Airbus Calls For 18-Inch Seat Width On Long Haul Flights

Research revealed that a minimum seat width of 18 inches improved passengers’ sleep quality by 53 per cent.



Aircraft manufacturer Airbus has urged the aviation industry to increase its standard economy class seat width to 18 inches for long haul flights, after research showed that the small change can improve passenger comfort.

According to research conducted by The London Sleep Centre on a selection of passengers, a minimum seat width of 18 inches improved passenger sleep quality by 53 per cent when compared to 1950’s 17-inch standard.

“All passengers experienced a deeper, less disturbed and longer nights’ sleep in the 18-inch seat,” said Dr Irshaad Ebrahim of The London Sleep Centre.

“Whilst, in the narrower 17-inch seat the passengers were affected by numerous disturbances during sleep – which meant they rarely experienced deep restorative sleep. When it comes to flying long haul in economy, an inch makes a huge difference on passenger comfort.”

Air transport has evolved significantly in the last 50 years with more passengers flying long distances. Flights travelling more than 6,000 nautical miles or those that have a flying time of more than 13 hours have risen by 70 per cent in the last five years alone.

“If the aviation industry doesn’t take a stand right now then we risk jeopardising passenger comfort into 2045 and beyond – especially if you take into account aircraft delivery timetables combined with expected years in service,” said Kevin Keniston, Airbus’ head of passenger comfort.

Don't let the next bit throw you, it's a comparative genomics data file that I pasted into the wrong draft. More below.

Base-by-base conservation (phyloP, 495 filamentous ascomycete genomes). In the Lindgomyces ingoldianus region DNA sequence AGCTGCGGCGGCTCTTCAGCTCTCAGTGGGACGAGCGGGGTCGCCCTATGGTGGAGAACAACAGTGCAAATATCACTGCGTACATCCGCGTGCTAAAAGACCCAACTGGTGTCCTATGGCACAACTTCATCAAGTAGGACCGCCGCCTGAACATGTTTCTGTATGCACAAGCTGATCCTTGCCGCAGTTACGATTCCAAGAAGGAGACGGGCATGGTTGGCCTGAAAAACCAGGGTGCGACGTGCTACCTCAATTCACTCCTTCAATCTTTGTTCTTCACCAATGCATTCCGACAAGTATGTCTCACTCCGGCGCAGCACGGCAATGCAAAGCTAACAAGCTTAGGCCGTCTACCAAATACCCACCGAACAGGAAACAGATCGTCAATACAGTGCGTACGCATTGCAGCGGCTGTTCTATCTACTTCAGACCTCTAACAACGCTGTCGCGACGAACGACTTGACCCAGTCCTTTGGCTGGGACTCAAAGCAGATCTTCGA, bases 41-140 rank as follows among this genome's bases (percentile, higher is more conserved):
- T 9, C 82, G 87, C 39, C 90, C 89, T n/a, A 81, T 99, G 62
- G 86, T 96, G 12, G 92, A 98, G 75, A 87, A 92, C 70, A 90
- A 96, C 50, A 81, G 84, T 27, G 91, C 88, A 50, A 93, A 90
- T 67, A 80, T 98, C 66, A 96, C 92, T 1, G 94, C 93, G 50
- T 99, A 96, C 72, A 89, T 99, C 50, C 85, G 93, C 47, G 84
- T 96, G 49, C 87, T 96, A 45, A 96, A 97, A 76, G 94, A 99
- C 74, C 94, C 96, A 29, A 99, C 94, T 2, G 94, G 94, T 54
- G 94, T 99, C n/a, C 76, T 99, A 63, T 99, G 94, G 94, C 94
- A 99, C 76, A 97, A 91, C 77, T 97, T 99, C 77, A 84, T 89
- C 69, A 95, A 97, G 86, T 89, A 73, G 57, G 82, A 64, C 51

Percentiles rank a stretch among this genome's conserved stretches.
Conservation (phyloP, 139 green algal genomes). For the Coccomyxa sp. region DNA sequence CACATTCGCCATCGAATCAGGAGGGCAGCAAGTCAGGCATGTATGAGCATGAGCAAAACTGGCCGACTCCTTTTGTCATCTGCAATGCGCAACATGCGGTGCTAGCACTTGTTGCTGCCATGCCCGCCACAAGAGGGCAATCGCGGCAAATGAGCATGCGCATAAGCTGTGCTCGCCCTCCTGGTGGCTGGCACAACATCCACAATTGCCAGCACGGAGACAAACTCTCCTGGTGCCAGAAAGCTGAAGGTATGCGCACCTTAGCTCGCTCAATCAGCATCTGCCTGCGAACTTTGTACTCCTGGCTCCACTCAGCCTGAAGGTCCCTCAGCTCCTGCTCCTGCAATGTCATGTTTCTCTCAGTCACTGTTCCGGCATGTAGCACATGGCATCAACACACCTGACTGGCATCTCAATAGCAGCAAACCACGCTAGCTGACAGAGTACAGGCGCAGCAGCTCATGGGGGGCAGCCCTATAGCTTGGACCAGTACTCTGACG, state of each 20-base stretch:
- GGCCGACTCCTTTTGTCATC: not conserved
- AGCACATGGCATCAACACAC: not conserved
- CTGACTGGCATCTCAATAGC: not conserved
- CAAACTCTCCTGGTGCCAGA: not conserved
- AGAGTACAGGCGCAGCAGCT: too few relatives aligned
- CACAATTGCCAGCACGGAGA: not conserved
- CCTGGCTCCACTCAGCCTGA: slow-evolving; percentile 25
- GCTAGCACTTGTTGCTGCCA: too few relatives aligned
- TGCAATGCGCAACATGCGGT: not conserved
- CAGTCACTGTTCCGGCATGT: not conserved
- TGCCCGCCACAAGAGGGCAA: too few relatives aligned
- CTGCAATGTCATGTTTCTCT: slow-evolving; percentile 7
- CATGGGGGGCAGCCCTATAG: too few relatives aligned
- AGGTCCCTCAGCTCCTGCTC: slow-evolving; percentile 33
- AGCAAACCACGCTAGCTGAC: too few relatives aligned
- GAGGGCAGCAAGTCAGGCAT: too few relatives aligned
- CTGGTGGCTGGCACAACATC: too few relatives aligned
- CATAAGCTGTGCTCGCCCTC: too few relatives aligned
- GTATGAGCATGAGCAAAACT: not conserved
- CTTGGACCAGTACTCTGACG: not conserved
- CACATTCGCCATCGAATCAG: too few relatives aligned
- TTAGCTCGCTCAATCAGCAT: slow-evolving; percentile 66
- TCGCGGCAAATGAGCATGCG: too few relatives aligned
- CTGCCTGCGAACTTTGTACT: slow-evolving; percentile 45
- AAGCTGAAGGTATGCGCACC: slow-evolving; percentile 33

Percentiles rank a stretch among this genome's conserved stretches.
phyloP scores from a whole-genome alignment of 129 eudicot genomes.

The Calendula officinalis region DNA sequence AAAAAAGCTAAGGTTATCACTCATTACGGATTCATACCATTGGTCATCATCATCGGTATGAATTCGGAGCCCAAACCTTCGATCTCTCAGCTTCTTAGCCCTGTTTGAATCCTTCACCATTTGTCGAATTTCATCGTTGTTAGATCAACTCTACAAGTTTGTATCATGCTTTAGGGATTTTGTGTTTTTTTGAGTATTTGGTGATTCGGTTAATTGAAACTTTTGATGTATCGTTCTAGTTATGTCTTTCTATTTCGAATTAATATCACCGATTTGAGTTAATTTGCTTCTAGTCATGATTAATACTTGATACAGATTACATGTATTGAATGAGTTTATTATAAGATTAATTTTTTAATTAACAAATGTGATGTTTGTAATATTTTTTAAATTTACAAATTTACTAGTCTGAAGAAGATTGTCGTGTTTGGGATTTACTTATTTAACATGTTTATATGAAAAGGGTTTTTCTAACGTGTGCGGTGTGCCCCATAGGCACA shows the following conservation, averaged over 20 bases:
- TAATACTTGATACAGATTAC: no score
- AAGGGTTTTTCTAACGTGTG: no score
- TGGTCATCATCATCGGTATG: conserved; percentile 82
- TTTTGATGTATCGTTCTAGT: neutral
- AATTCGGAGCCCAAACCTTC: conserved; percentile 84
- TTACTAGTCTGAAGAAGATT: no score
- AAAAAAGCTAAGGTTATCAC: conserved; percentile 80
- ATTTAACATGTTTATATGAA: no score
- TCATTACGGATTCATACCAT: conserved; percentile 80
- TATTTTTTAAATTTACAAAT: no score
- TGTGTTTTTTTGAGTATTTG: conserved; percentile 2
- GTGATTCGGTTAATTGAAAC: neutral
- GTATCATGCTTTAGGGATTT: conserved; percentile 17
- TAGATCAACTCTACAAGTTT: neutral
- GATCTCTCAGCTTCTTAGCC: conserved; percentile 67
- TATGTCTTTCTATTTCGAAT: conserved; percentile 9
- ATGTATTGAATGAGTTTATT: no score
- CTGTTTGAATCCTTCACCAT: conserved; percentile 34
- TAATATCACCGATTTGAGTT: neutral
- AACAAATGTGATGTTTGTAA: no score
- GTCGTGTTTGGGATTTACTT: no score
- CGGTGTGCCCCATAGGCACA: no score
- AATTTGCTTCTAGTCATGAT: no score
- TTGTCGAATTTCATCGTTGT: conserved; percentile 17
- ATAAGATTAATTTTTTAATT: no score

“Which means another generation of passengers will be consigned to seats which are based on out-dated standards.”

Airbus said that it has always maintained an 18-inch minimum seat width in its aircrafts designed for long haul travel. However other manufacturers are eroding passenger comfort standards by going back to narrower seat widths from the 1950s in order to remain competitive, it said.

Recent research conducted among long haul passengers in international airports revealed that seat comfort is prioritised even over flight schedules when booking for a long haul trip, the European planemaker said.

“Our research reveals that not only does seat width have a dramatic impact on passenger comfort but also there is now a growing cohort of discerning economy passengers who are not prepared to accept long haul 17-inch crusher seats,” said Keniston.

“Instead they will choose airlines that offer better seat comfort, often turning to social media or specialist websites to determine true seat value.”